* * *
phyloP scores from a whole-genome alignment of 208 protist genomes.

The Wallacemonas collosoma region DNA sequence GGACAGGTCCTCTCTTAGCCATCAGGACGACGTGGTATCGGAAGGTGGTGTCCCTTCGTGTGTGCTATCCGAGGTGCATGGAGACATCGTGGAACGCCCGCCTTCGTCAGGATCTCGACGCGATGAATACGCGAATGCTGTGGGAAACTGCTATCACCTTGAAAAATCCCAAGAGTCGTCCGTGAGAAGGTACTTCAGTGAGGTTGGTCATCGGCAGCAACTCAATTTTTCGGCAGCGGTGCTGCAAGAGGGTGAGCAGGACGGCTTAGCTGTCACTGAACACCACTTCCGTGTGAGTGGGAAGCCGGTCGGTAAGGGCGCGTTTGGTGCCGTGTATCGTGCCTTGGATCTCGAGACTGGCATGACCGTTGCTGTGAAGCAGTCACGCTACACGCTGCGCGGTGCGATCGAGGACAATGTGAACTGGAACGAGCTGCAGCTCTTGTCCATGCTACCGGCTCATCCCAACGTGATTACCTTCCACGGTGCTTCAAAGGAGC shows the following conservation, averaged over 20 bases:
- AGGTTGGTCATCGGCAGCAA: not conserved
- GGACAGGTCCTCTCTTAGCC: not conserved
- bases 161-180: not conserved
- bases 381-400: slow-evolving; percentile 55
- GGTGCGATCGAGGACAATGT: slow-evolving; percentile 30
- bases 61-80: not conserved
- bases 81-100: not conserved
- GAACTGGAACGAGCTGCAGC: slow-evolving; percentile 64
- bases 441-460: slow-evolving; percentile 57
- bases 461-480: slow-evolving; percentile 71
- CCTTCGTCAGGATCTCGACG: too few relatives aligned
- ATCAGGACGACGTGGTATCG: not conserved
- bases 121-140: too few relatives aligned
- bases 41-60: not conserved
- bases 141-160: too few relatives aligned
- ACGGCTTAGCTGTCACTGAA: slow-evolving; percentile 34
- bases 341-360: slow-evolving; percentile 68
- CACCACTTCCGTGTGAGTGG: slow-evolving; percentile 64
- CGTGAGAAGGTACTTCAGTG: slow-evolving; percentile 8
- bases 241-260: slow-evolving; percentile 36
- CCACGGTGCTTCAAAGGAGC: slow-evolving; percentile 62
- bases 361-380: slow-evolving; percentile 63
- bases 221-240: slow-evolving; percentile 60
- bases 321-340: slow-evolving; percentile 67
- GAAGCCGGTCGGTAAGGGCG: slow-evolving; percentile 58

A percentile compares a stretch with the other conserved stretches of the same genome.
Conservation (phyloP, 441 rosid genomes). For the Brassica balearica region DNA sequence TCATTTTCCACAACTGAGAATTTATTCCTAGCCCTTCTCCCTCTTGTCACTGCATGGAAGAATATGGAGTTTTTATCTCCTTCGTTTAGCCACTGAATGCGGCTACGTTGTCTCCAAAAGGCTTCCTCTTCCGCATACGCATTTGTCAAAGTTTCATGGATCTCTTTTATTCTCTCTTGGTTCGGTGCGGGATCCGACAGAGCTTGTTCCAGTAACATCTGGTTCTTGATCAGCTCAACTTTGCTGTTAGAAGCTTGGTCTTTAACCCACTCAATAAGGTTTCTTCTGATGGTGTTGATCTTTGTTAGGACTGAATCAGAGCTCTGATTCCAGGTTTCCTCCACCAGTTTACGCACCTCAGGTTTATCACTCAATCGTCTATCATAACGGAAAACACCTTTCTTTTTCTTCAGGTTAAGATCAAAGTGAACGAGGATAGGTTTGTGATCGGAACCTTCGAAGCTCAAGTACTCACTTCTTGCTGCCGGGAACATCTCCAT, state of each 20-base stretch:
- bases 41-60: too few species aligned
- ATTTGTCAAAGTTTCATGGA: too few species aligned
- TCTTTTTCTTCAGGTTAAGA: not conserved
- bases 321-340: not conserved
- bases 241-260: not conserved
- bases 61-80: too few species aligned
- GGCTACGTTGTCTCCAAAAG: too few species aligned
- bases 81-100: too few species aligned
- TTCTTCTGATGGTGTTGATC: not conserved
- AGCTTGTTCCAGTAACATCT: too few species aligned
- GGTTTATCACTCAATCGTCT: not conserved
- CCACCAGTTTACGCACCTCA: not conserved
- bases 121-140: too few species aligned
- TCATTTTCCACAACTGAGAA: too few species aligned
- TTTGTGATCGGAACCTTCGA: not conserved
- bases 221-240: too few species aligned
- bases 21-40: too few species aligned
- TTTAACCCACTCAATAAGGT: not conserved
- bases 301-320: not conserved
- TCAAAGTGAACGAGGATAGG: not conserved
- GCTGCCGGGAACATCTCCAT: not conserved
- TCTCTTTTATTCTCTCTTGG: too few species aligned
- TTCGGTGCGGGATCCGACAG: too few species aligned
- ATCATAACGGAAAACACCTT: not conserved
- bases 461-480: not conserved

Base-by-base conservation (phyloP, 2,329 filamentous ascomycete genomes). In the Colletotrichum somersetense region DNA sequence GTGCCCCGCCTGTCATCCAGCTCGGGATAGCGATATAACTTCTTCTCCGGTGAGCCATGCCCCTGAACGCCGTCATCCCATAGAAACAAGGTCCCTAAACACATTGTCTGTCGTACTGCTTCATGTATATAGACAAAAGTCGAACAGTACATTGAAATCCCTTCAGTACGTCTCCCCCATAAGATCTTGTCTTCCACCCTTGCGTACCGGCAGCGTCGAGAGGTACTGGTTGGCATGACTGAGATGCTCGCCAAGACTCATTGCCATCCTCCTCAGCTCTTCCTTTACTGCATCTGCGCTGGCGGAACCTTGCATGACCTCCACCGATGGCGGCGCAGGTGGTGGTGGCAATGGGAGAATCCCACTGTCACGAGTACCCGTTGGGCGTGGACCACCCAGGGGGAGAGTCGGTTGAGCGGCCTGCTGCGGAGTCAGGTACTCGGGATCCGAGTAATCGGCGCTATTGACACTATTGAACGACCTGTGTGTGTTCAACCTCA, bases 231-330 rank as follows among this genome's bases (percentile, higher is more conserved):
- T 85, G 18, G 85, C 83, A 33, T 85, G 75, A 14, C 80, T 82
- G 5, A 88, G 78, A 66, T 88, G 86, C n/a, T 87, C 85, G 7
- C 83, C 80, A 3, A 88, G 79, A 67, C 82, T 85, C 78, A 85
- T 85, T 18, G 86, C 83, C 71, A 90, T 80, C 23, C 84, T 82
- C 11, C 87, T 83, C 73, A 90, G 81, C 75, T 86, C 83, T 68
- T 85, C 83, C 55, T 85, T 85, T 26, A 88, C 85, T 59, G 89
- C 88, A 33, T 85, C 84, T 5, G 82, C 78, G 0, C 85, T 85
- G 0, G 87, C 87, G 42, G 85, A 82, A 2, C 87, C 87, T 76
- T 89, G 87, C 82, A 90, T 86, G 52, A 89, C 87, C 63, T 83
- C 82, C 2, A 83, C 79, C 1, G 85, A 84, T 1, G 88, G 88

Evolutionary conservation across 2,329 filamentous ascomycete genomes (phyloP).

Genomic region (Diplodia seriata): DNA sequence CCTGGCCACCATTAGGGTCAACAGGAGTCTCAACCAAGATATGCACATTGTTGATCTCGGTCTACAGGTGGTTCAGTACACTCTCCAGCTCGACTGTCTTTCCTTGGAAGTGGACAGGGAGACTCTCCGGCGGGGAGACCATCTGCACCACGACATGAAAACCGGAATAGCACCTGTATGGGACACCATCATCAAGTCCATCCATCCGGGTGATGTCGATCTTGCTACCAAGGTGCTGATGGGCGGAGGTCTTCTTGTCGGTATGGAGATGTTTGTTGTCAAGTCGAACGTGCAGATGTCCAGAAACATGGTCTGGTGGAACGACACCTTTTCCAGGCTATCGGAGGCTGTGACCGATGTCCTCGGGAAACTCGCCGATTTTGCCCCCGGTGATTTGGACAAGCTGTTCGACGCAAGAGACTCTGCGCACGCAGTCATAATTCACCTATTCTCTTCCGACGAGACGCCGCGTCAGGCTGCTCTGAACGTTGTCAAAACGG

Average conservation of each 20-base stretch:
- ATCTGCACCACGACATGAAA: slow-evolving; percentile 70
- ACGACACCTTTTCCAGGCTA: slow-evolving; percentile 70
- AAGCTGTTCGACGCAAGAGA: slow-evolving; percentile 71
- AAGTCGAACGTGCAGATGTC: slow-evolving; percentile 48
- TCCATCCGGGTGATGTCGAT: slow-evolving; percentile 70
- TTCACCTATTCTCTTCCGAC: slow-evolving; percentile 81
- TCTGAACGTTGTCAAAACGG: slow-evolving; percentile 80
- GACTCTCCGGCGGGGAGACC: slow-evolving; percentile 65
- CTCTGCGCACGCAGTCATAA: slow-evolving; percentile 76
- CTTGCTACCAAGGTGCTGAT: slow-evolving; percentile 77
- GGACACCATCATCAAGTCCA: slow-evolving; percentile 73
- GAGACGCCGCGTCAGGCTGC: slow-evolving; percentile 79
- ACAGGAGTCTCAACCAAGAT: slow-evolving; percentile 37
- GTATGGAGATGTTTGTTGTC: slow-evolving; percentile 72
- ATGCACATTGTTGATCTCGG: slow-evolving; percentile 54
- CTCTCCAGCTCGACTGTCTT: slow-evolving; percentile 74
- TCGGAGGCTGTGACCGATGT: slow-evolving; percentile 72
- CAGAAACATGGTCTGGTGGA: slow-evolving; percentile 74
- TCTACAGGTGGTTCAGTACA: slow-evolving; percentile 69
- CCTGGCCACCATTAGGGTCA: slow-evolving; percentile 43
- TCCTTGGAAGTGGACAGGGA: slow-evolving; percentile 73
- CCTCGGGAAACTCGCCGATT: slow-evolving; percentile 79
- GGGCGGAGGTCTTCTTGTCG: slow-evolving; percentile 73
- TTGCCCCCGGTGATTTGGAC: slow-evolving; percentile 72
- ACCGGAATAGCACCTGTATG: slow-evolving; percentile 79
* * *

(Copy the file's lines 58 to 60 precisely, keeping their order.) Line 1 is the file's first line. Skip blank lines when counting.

- C 83, C 80, A 3, A 88, G 79, A 67, C 82, T 85, C 78, A 85
- T 85, T 18, G 86, C 83, C 71, A 90, T 80, C 23, C 84, T 82
- C 11, C 87, T 83, C 73, A 90, G 81, C 75, T 86, C 83, T 68